Now Trump Backer Lin Wood Says It's 'Likely' QAnon Is A 'Deep State Operation'

"I worship Jesus. Not Q," the former QAnon follower and lawyer to Kyle Rittenhouse wrote.
The fallout continues after acquitted Kenosha, Wisconsin, shooter Kyle Rittenhouse called his former attorney Lin Wood (above) "insane."
The fallout continues after acquitted Kenosha, Wisconsin, shooter Kyle Rittenhouse called his former attorney Lin Wood (above) "insane."
Apu Gomes via Getty Images

As key Donald Trump-supporting QAnon figures continue to attack one another in the wake of Kyle Rittenhouse’s acquittal, right-wing attorney and longtime QAnon acolyte Lin Wood is now saying that QAnon is “likely a Deep State operation.”

The claim follows Wood’s declaration last week that longtime friend Michael Flynn — Trump’s former national security adviser and the recipient of a Trump pardon — is a general of the “deep state,” which, according to the QAnon conspiracy theory, refers to an imagined secretive clan of Satan-worshipping federal officials, agents and their supporters.

Wood also suddenly labeled the “stop the steal” movement that seeks to restore Trump to the presidency a deep state plot last week — although he continues to insist the 2020 election was fraudulent and needs to be “fixed” to put Trump back into the White House.

On the online messaging system Telegram earlier this week, Wood wrote that he has “formed an opinion that Q speaks truth,” referring to the anonymous poster in QAnon lore who has purported high-level government clearance and deep access to state secrets.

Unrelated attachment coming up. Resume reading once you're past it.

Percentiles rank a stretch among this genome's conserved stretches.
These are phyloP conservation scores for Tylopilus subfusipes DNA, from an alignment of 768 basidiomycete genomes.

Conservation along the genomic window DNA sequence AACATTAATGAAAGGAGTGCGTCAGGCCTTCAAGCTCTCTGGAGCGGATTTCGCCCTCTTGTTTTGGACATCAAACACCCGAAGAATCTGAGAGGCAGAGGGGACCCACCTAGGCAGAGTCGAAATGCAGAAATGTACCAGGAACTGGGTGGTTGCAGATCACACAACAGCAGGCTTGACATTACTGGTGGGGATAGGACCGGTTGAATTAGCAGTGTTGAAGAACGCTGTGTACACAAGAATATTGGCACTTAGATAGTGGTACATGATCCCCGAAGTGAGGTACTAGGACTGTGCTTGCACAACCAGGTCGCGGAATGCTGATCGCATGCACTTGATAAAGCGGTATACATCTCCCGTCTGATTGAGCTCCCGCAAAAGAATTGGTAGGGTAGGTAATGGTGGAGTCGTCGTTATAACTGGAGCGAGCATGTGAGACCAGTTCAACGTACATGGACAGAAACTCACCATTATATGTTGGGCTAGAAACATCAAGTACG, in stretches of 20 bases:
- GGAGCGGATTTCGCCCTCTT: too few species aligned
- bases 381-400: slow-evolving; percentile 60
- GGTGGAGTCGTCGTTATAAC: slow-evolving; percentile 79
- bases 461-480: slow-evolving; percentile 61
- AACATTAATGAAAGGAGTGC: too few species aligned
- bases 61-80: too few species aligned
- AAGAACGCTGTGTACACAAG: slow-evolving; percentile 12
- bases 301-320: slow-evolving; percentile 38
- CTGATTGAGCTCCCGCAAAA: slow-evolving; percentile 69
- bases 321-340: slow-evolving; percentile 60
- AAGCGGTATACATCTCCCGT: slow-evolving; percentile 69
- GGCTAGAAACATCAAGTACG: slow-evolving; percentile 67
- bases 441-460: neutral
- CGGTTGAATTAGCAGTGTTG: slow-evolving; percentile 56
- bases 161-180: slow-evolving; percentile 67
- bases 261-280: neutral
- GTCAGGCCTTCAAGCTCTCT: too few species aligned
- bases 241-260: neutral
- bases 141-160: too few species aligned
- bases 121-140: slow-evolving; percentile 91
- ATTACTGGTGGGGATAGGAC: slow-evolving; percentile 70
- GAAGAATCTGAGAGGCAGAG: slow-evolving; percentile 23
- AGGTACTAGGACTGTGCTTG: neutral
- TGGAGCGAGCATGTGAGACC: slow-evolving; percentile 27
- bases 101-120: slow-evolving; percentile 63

“I know that I agree with the principles of Q in its fight against child sex trafficking, pedophilia, and satanic rituals,” added Wood, who noted that he still considers himself one of the “Anons.”

But as for “QAnon” itself, he declared, it’s “likely a Deep State operation constructed to discredit Q and the Anons.”

Wood, who once represented Rittenhouse, has been launching attacks on former associates and QAnon after the teen criticized him in interviews.

Rittenhouse — who was acquitted last month of killing two people and wounding a third man at a protest in Kenosha, Wisconsin — accused Wood of mishandling $2 million raised for his bail, forcing him to stay in jail for 87 days, and “using” him “for a cause.”

In an interview with the cable channel NewsNation, Rittenhouse called Wood “insane” and said, “He thinks he’s God and he just says all these weird things.”

Rittenhouse said he and his mother fired Wood last December because “he was going on with all this QAnon and election fraud stuff, and just stuff we don’t agree with.”

Wood denied all of Rittenhouse’s claims.

But after Rittenhouse’s criticism, several far-right figures who have supported QAnon in the past publicly distanced themselves from Wood. Rep. Marjorie Taylor Greene (R-Ga.) called him “horrible,” and former Trump aide and far-right radio host Sebastian Gorka labeled him a “sleazeball.”

Meanwhile, Flynn and attorney Sidney Powell ignored the attacks against Wood, even though Wood had appealed to Flynn to speak up for him.

Last Sunday, Wood declared his “journey” with Flynn “at an end.”

He posted a recording of a phone call with a man he says is (and sounds like) Flynn calling QAnon “nonsense” and saying he suspects the movement is a CIA-orchestrated disinformation operation to discredit the right.

Flynn denied Wood’s allegation on Telegram, referring to the “LW [Lin Wood] fiasco.” He hasn’t commented on the recording.

A federal judge has ordered Wood, Powell and seven other pro-Trump attorneys to pay $175,000 in sanctions to Michigan officials they sued in a failed bid to overturn the state’s 2020 presidential election results. U.S. District Judge Linda Parker called some of the claims in the so-called Kraken lawsuit “fantastical.”

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